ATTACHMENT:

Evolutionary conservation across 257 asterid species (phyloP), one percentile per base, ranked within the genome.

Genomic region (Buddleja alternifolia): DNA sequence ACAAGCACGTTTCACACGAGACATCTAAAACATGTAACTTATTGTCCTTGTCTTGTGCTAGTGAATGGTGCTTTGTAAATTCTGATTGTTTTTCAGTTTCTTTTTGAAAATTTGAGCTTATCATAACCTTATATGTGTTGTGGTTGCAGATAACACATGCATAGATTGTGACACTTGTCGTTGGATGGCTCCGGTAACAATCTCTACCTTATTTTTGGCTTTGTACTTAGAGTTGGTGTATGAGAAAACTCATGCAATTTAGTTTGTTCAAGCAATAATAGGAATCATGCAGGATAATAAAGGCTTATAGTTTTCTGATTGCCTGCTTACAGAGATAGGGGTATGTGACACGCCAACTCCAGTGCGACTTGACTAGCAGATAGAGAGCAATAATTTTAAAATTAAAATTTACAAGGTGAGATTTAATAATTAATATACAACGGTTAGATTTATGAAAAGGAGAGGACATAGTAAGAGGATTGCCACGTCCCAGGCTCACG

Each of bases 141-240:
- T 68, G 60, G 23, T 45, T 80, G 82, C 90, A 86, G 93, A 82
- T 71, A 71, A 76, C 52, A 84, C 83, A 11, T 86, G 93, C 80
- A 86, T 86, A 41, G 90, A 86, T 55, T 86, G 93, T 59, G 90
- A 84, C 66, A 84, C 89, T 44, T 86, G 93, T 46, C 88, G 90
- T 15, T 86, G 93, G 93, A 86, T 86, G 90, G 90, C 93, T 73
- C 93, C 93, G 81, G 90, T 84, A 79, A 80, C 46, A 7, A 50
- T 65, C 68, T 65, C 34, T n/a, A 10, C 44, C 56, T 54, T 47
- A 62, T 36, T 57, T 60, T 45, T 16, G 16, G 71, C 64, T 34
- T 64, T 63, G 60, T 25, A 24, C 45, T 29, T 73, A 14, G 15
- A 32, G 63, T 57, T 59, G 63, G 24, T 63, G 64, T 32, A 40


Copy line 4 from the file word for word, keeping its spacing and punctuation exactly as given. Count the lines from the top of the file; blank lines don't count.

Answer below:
- T 68, G 60, G 23, T 45, T 80, G 82, C 90, A 86, G 93, A 82